Downtown Rapid City Goes Dark For Earth Hour
Part of downtown Rapid City goes dark this weekend.
It’s in conjunction with a global event called Earth Hour, where cities around the world are shutting off their lights for an hour. The event aims to bring awareness to both conservation and light pollution.
Many living in South Dakota are used to seeing the stars at night, but people who live in large cities don’t enjoy the night sky in the same way.
“There are a bunch of people who haven’t seen the Milky Way or don’t get to see it very often. It’s such a beautiful aspect to look up and see the vast sky,” says Diane Knutson an organizer of the Earth Hour event in Rapid City.
South Dakota is home to a rare a few rare Category 1 dark sites, including one in the Slim Buttes area of Harding County. This level of darkness occurs only in very remote places where light pollution doesn’t impede nighttime sky. Knutson says the night skies in rural South Dakota are an asset to the state.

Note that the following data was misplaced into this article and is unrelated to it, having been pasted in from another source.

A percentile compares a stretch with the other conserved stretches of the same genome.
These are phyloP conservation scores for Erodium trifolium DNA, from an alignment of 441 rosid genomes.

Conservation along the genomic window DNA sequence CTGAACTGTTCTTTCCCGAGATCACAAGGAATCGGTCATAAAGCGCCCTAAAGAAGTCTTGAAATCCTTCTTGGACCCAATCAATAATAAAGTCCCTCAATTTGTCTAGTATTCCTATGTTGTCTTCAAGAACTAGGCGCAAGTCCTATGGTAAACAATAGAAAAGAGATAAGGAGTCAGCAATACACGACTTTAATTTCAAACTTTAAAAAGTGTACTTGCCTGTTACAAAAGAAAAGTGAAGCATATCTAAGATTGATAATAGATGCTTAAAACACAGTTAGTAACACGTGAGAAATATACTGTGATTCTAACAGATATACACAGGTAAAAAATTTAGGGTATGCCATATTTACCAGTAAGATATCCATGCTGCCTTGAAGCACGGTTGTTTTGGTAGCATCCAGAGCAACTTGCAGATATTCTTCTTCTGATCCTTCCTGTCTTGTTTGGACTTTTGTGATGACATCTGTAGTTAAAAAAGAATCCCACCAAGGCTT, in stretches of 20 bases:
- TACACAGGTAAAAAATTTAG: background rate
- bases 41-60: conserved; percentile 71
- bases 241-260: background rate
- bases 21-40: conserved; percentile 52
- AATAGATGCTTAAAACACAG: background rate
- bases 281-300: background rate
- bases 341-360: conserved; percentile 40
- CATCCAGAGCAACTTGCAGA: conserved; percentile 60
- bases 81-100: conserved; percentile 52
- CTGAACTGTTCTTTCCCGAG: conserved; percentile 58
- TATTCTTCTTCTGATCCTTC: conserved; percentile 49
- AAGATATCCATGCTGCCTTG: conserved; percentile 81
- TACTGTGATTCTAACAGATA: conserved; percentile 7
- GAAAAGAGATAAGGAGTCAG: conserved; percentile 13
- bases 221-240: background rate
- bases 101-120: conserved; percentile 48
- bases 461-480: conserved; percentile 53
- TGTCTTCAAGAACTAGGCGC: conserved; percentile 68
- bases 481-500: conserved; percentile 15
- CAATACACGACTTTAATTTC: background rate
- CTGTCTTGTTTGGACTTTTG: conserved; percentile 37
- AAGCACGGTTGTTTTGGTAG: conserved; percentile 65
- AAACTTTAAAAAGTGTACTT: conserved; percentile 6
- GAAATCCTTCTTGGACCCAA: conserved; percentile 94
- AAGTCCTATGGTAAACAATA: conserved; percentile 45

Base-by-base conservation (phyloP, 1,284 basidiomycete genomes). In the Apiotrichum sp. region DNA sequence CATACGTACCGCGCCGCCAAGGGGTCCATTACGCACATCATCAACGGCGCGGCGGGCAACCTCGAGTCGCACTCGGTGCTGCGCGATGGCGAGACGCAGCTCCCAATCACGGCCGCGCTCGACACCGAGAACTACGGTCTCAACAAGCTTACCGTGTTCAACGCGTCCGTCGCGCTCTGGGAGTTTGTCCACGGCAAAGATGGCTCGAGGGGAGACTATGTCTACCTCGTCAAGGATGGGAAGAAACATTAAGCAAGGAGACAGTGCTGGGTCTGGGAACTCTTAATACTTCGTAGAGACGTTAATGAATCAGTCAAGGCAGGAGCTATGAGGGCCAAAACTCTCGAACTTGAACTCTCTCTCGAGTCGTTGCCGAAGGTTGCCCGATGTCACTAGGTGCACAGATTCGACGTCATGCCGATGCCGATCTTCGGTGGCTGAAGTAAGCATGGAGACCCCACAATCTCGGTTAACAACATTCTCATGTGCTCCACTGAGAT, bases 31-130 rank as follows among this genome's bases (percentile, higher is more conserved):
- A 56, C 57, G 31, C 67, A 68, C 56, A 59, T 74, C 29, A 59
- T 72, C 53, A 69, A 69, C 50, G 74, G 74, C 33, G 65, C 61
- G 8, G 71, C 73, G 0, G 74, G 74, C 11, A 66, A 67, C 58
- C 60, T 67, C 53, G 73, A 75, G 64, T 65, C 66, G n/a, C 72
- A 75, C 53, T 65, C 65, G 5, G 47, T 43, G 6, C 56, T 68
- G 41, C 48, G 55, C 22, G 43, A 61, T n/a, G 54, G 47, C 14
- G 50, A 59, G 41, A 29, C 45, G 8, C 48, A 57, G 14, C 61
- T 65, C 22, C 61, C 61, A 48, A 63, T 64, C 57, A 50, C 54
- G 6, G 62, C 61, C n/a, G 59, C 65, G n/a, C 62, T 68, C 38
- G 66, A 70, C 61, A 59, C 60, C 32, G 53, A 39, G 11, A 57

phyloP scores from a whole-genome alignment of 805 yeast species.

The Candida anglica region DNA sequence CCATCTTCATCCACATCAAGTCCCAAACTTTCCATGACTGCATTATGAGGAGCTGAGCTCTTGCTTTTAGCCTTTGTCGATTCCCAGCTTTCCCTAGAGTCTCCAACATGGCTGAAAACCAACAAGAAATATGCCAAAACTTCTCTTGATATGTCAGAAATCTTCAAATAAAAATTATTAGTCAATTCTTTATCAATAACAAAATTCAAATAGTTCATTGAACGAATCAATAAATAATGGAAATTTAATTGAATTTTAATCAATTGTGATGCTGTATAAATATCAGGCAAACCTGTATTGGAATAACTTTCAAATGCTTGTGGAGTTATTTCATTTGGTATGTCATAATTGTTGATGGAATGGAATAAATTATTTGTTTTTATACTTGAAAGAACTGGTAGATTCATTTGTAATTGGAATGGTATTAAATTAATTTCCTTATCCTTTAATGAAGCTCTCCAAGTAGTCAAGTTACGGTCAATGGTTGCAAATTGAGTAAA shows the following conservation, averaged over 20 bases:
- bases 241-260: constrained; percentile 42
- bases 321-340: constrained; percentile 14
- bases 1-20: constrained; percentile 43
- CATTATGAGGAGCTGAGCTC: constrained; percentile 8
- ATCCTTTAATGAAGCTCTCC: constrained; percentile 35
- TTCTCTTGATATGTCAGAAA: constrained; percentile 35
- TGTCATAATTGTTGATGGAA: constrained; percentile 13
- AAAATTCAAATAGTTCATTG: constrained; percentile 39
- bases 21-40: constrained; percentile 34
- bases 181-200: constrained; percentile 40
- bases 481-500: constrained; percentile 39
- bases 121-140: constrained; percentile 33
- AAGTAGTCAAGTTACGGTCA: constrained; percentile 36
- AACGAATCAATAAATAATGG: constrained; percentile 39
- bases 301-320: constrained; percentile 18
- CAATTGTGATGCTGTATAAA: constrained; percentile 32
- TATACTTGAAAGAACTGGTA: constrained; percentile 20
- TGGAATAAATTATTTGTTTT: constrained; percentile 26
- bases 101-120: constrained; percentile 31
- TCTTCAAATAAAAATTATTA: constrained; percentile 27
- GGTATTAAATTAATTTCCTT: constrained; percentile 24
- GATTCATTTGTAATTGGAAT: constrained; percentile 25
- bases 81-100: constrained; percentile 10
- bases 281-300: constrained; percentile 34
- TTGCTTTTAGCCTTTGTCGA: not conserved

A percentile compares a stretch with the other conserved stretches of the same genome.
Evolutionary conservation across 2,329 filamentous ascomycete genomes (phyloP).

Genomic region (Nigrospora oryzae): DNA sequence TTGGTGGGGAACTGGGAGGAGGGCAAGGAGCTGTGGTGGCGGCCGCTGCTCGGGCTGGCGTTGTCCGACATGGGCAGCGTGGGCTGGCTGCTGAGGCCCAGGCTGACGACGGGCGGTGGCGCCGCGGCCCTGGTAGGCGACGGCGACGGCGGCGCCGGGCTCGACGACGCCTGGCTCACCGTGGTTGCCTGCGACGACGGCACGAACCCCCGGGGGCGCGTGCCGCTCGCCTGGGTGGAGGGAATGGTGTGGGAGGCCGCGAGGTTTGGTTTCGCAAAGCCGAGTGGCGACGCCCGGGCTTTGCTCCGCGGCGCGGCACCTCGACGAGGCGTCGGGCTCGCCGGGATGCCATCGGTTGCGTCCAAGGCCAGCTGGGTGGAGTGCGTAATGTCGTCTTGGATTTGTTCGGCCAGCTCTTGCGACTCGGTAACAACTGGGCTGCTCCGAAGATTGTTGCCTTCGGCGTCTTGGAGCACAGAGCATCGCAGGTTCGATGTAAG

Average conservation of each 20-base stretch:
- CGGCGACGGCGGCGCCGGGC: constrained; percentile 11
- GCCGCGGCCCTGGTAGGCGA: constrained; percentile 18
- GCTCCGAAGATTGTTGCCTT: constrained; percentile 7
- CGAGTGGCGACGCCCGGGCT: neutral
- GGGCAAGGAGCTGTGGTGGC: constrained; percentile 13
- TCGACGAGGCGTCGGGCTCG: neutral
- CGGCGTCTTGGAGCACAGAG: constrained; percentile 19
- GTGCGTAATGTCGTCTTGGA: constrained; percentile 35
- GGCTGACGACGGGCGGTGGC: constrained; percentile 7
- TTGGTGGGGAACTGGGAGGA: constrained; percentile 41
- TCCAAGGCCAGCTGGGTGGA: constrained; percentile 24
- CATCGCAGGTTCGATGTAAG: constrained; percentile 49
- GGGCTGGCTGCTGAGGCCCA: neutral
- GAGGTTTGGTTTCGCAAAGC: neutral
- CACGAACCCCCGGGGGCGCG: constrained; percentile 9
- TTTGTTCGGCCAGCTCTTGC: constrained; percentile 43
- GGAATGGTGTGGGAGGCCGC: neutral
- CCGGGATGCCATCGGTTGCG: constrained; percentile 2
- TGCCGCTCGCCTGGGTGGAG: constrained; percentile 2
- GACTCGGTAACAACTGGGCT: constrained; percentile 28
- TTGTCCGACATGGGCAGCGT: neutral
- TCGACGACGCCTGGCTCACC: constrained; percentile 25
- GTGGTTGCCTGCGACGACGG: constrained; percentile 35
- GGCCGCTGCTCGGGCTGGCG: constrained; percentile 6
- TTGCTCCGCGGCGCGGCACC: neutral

“There are not many places like that available and a lot of people in the city have to drive extended amounts of time to be able to do any observations,” says Knutson.
Knutson says there are ways to reduce the impact of city lights on the night sky that can reduce glare and focus street and other lights toward the ground and not into the sky. She says it's also about using the proper lights in the spectrum that contribute less to sky glow. Knutson says the new LED lights are great for saving energy, but she says many also have a blue light that travels further into the sky than lights that are on the redder end of the spectrum.
Knutson says the event in Rapid City starts at 8 o-clock Saturday night and includes a proclamation by city officials and film called Dakota Starry Nights. Lights go out in part of downtown at 8:30. National Park Officials from Wind Cave and the Badlands are giving night sky presentations in Main Street Square. Members of the Black Hills Astronomical Society and the South Dakota Space Grant Consortium are setting up telescopes for the public to view both Jupiter and the moon.